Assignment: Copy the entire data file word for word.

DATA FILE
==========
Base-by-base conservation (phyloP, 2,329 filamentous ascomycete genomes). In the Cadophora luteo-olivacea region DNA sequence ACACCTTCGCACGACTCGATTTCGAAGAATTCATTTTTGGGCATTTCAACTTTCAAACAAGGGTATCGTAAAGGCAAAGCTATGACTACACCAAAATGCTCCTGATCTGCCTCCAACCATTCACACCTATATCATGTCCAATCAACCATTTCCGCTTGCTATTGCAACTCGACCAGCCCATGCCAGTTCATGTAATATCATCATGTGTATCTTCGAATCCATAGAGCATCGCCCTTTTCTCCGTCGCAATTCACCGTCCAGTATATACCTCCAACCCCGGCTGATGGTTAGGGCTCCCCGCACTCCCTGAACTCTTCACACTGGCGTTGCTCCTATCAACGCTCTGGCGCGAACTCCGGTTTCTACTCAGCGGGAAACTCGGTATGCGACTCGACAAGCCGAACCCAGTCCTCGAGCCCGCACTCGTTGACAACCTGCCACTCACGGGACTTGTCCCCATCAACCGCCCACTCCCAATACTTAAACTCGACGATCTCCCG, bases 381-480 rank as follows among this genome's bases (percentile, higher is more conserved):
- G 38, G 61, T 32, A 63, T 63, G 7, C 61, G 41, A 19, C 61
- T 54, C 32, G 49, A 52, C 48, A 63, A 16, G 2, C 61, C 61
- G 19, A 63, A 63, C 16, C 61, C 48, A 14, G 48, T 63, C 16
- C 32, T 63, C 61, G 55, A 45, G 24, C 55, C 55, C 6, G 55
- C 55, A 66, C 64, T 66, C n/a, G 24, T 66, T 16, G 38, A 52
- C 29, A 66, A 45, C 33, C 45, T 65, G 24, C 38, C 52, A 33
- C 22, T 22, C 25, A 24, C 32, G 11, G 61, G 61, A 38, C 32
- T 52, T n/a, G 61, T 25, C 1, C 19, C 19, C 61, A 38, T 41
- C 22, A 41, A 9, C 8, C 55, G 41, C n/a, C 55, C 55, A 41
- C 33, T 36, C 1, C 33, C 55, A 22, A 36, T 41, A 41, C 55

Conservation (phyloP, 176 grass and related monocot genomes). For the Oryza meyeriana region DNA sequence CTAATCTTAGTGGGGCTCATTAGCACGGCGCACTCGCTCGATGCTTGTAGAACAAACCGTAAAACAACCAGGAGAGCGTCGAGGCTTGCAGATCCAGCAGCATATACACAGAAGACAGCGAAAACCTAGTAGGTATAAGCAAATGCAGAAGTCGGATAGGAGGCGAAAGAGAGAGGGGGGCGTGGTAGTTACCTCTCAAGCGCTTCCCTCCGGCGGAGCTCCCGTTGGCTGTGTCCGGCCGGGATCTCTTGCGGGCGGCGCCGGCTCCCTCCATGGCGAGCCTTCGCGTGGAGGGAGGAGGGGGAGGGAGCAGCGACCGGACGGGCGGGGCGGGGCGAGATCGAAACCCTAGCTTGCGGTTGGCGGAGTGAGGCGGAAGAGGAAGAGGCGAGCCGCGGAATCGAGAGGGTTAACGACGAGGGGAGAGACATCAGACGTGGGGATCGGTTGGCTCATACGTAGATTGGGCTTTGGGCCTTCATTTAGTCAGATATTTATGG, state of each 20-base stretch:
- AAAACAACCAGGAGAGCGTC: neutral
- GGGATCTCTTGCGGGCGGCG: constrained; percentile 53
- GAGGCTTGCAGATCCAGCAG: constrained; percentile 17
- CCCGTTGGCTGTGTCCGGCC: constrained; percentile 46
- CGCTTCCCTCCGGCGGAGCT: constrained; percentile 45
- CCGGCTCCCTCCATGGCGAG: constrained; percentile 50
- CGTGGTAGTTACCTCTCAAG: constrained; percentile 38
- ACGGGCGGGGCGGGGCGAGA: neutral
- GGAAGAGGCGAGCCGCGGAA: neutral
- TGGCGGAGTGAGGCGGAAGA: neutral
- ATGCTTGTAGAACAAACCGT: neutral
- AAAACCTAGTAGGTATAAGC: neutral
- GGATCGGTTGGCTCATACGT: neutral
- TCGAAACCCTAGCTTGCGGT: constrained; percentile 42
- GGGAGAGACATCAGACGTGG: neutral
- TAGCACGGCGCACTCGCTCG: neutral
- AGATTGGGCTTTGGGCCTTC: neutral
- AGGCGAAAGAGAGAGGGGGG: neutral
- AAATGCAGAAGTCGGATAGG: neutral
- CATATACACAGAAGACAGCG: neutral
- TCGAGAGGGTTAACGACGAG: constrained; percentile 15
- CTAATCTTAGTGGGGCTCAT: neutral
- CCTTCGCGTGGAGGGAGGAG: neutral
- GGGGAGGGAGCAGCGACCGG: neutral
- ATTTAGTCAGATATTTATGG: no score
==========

Base-by-base conservation (phyloP, 2,329 filamentous ascomycete genomes). In the Cadophora luteo-olivacea region DNA sequence ACACCTTCGCACGACTCGATTTCGAAGAATTCATTTTTGGGCATTTCAACTTTCAAACAAGGGTATCGTAAAGGCAAAGCTATGACTACACCAAAATGCTCCTGATCTGCCTCCAACCATTCACACCTATATCATGTCCAATCAACCATTTCCGCTTGCTATTGCAACTCGACCAGCCCATGCCAGTTCATGTAATATCATCATGTGTATCTTCGAATCCATAGAGCATCGCCCTTTTCTCCGTCGCAATTCACCGTCCAGTATATACCTCCAACCCCGGCTGATGGTTAGGGCTCCCCGCACTCCCTGAACTCTTCACACTGGCGTTGCTCCTATCAACGCTCTGGCGCGAACTCCGGTTTCTACTCAGCGGGAAACTCGGTATGCGACTCGACAAGCCGAACCCAGTCCTCGAGCCCGCACTCGTTGACAACCTGCCACTCACGGGACTTGTCCCCATCAACCGCCCACTCCCAATACTTAAACTCGACGATCTCCCG, bases 381-480 rank as follows among this genome's bases (percentile, higher is more conserved):
- G 38, G 61, T 32, A 63, T 63, G 7, C 61, G 41, A 19, C 61
- T 54, C 32, G 49, A 52, C 48, A 63, A 16, G 2, C 61, C 61
- G 19, A 63, A 63, C 16, C 61, C 48, A 14, G 48, T 63, C 16
- C 32, T 63, C 61, G 55, A 45, G 24, C 55, C 55, C 6, G 55
- C 55, A 66, C 64, T 66, C n/a, G 24, T 66, T 16, G 38, A 52
- C 29, A 66, A 45, C 33, C 45, T 65, G 24, C 38, C 52, A 33
- C 22, T 22, C 25, A 24, C 32, G 11, G 61, G 61, A 38, C 32
- T 52, T n/a, G 61, T 25, C 1, C 19, C 19, C 61, A 38, T 41
- C 22, A 41, A 9, C 8, C 55, G 41, C n/a, C 55, C 55, A 41
- C 33, T 36, C 1, C 33, C 55, A 22, A 36, T 41, A 41, C 55

Conservation (phyloP, 176 grass and related monocot genomes). For the Oryza meyeriana region DNA sequence CTAATCTTAGTGGGGCTCATTAGCACGGCGCACTCGCTCGATGCTTGTAGAACAAACCGTAAAACAACCAGGAGAGCGTCGAGGCTTGCAGATCCAGCAGCATATACACAGAAGACAGCGAAAACCTAGTAGGTATAAGCAAATGCAGAAGTCGGATAGGAGGCGAAAGAGAGAGGGGGGCGTGGTAGTTACCTCTCAAGCGCTTCCCTCCGGCGGAGCTCCCGTTGGCTGTGTCCGGCCGGGATCTCTTGCGGGCGGCGCCGGCTCCCTCCATGGCGAGCCTTCGCGTGGAGGGAGGAGGGGGAGGGAGCAGCGACCGGACGGGCGGGGCGGGGCGAGATCGAAACCCTAGCTTGCGGTTGGCGGAGTGAGGCGGAAGAGGAAGAGGCGAGCCGCGGAATCGAGAGGGTTAACGACGAGGGGAGAGACATCAGACGTGGGGATCGGTTGGCTCATACGTAGATTGGGCTTTGGGCCTTCATTTAGTCAGATATTTATGG, state of each 20-base stretch:
- AAAACAACCAGGAGAGCGTC: neutral
- GGGATCTCTTGCGGGCGGCG: constrained; percentile 53
- GAGGCTTGCAGATCCAGCAG: constrained; percentile 17
- CCCGTTGGCTGTGTCCGGCC: constrained; percentile 46
- CGCTTCCCTCCGGCGGAGCT: constrained; percentile 45
- CCGGCTCCCTCCATGGCGAG: constrained; percentile 50
- CGTGGTAGTTACCTCTCAAG: constrained; percentile 38
- ACGGGCGGGGCGGGGCGAGA: neutral
- GGAAGAGGCGAGCCGCGGAA: neutral
- TGGCGGAGTGAGGCGGAAGA: neutral
- ATGCTTGTAGAACAAACCGT: neutral
- AAAACCTAGTAGGTATAAGC: neutral
- GGATCGGTTGGCTCATACGT: neutral
- TCGAAACCCTAGCTTGCGGT: constrained; percentile 42
- GGGAGAGACATCAGACGTGG: neutral
- TAGCACGGCGCACTCGCTCG: neutral
- AGATTGGGCTTTGGGCCTTC: neutral
- AGGCGAAAGAGAGAGGGGGG: neutral
- AAATGCAGAAGTCGGATAGG: neutral
- CATATACACAGAAGACAGCG: neutral
- TCGAGAGGGTTAACGACGAG: constrained; percentile 15
- CTAATCTTAGTGGGGCTCAT: neutral
- CCTTCGCGTGGAGGGAGGAG: neutral
- GGGGAGGGAGCAGCGACCGG: neutral
- ATTTAGTCAGATATTTATGG: no score